Character build customization is not sacrificed in the name of brevity. Characters earn skill points which are used to change classes or unlock and upgrade abilities. Characters retain any skills learned when they change classes, eventually allowing for some extensive attack options during battle. Players are given the choice to invest in each character’s individual abilities and passive skills at their discretion, allowing for an efficient and effective method of customization on a deeper level.
The game’s aesthetic is designed to appeal to anyone who remembers looking at the import catalog advertisements in the back of Electronic Gaming Monthly in the late 1990s. The graphic and art direction features 3D rendered backgrounds, fully reminiscent of Final Fantasy Tactics with 16-bit inspired pixel models for the characters and enemies. While the battle sprites are yet another well-done bit of nostalgia, they can be a bit fuzzy especially when playing in docked mode. On the other hand, the music is decidedly mixed. The best battle themes and sound effects are heavily inspired by Final Fantasy Tactics, while less successful tracks are easily forgotten. There is a sore spot in the general presentation as the font is unattractive, with text that frequently lands outside the margins of the text box.
The battle system is a highlight. While it initially appears to be a standard turn-based strategy RPG, there is hidden depth buried within the game’s systems. Specifically, late-game characters possess an incredible roster of varied useful attacks. The enemy AI is remarkably intelligent, a surprise to any player expecting to auto-battle their way through every random encounter. The game provides ample opportunity to engage in optional battles and provides generous rewards for doing so, including puzzle pieces that can be exchanged for rare weapons and items. The game is generous with experience and money. While healing during the initial battles is difficult, there is a wide range of items available for purchase including ranged restoratives. These AoE curatives are useful considering the game does not restore health or magic between battles. The trade-off is that a unit’s health restores when they level up in battle, which should prevent too many Game Over screens. Ultimately, the various mechanics and underlying systems come together to form a cohesive SRPG which is surprisingly effective and thoroughly playable. For those who beat the game once, additional battles and difficulty modes become available.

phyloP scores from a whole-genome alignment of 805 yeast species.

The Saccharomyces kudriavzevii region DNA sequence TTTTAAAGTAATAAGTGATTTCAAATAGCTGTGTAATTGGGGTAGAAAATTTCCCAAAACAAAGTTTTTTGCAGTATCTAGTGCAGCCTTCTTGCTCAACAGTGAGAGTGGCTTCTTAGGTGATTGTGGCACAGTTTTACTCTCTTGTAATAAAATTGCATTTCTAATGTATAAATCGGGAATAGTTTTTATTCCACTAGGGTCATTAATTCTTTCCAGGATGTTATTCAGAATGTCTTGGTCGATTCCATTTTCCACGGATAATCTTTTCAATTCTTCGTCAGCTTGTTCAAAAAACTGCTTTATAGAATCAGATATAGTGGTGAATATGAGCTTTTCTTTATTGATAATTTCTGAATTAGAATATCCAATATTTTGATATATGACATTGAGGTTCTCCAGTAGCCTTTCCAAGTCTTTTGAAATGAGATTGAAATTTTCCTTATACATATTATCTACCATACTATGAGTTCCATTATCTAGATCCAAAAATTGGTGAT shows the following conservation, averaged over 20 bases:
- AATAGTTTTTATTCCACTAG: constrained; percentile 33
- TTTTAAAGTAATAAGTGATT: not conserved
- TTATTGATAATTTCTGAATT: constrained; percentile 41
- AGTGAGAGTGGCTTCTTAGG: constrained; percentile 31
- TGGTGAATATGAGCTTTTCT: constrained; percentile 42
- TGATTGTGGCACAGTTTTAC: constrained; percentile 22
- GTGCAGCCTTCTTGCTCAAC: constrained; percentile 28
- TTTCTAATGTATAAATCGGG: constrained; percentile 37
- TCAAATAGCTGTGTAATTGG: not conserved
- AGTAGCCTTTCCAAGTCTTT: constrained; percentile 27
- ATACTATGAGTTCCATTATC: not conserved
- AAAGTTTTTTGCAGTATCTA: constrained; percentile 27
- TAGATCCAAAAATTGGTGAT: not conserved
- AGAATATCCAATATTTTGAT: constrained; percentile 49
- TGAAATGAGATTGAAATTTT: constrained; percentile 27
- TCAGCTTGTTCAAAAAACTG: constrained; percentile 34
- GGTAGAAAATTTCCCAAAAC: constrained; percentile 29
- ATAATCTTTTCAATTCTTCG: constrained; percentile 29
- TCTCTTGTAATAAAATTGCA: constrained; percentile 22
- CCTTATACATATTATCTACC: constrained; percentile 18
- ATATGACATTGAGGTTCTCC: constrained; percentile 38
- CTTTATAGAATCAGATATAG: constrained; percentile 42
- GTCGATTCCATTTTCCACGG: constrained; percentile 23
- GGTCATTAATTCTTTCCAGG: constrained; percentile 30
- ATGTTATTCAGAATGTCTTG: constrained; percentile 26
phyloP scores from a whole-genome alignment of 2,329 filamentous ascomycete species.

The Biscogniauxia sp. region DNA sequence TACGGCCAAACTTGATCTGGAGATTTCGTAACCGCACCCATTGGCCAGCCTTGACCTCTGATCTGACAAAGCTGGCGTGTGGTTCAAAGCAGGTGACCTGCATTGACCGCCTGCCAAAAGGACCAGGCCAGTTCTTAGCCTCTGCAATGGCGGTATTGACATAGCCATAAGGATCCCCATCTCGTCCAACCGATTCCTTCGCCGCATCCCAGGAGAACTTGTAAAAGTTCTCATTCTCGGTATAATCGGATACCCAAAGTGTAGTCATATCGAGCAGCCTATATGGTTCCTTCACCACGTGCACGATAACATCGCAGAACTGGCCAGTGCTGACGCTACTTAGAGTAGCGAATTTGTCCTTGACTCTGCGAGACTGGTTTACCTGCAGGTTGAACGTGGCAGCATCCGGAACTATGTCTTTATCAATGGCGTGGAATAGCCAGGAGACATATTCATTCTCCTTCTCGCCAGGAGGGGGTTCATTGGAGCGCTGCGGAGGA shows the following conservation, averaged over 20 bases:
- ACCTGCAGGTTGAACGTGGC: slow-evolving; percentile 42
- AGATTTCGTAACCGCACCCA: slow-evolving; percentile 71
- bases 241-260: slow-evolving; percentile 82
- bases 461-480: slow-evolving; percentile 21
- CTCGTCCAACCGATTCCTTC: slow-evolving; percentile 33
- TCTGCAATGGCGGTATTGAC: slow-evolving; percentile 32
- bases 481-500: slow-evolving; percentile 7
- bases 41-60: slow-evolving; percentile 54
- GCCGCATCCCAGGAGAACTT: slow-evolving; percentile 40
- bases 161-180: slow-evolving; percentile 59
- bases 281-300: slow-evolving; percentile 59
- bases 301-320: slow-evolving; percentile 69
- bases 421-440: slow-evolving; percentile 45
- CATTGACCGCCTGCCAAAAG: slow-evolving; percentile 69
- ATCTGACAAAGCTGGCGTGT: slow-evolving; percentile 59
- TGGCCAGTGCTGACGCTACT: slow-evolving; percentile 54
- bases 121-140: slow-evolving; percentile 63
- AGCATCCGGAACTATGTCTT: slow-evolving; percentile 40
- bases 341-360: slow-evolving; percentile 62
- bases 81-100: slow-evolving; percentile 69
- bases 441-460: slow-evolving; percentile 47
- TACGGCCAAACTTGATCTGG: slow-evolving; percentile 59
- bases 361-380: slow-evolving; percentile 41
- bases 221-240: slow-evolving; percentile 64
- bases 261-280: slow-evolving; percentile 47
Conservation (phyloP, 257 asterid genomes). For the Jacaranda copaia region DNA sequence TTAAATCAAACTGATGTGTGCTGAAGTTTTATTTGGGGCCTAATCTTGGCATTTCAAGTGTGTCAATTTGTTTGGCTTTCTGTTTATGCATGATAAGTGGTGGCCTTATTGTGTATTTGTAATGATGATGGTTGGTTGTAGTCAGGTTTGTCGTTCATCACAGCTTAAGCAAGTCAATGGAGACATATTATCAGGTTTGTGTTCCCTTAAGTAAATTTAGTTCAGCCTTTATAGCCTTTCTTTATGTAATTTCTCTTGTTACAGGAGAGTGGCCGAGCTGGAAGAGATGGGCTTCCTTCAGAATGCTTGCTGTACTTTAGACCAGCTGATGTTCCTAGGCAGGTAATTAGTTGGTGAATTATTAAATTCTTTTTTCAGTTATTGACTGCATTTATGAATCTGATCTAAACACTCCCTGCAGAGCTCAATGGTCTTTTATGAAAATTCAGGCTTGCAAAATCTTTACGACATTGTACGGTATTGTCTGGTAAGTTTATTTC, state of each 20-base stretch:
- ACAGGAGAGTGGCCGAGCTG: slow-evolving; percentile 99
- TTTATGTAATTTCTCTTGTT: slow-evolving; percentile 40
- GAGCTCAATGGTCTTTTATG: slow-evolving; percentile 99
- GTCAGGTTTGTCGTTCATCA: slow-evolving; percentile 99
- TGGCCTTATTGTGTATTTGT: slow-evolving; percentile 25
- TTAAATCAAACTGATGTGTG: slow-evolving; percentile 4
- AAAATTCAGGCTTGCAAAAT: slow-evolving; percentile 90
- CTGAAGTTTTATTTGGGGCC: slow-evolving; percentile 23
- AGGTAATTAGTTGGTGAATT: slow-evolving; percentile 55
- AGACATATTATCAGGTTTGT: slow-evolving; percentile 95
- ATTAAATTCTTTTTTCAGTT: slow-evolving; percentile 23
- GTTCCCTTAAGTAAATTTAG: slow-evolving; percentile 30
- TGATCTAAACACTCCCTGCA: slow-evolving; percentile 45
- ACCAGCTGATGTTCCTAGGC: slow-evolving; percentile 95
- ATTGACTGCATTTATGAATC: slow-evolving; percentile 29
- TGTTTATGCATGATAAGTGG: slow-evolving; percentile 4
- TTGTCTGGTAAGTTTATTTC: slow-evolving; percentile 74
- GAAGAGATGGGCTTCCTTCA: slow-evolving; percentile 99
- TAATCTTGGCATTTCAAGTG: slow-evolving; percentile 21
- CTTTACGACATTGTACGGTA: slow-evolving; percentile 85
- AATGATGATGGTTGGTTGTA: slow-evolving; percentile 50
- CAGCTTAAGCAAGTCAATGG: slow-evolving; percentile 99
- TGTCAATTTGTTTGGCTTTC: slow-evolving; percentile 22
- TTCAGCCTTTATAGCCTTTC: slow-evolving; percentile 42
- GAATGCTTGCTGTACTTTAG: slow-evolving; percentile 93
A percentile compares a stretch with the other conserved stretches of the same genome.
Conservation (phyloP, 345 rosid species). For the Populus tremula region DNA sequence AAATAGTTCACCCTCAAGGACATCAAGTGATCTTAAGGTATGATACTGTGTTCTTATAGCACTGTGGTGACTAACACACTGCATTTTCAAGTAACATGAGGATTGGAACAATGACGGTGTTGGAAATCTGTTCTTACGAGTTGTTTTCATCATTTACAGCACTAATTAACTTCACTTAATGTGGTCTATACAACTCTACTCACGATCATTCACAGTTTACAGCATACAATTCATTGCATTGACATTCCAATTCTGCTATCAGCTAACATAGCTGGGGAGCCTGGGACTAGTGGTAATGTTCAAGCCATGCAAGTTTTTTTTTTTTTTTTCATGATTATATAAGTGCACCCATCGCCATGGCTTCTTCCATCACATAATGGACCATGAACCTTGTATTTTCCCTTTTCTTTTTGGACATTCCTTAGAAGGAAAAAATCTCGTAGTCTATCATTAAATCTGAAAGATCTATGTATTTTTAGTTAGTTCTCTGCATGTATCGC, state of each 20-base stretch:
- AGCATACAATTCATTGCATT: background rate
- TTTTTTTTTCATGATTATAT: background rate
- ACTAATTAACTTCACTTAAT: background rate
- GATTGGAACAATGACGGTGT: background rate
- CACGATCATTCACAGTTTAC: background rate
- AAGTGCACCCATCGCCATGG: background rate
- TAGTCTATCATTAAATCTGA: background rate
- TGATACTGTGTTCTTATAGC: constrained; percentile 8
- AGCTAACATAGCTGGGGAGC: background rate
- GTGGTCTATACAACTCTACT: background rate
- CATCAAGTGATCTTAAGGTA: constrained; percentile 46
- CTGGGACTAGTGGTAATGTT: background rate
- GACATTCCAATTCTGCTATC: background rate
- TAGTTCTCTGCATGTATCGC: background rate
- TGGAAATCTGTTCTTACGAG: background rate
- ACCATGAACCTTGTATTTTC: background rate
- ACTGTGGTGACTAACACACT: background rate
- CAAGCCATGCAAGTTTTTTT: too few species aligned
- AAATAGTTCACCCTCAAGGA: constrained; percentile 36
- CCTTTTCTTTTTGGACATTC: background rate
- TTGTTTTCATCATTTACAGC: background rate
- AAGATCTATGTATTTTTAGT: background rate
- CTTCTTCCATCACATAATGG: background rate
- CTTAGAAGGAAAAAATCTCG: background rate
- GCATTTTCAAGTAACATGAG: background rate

While the story fails to deliver any sort of insight or even serve the complex subject matter it lazily employs in the opening hours, Mercenaries Blaze: Dawn of the Twin Dragons is a surprisingly layered title which lovingly borrows from the best of the genre, which is best reflected in the game’s battle mechanics. The game provides a solid if unoriginal strategy RPG experience on the Nintendo Switch for series veterans and newcomers alike.
Disclosure: This review is based on a free copy of the game provided by the publisher.
Borrows from the best of PSX-era SRPGs
Multiple difficulty modes
Strong battle system
Story is poorly executed
Minor presentation issues
A bit on the short side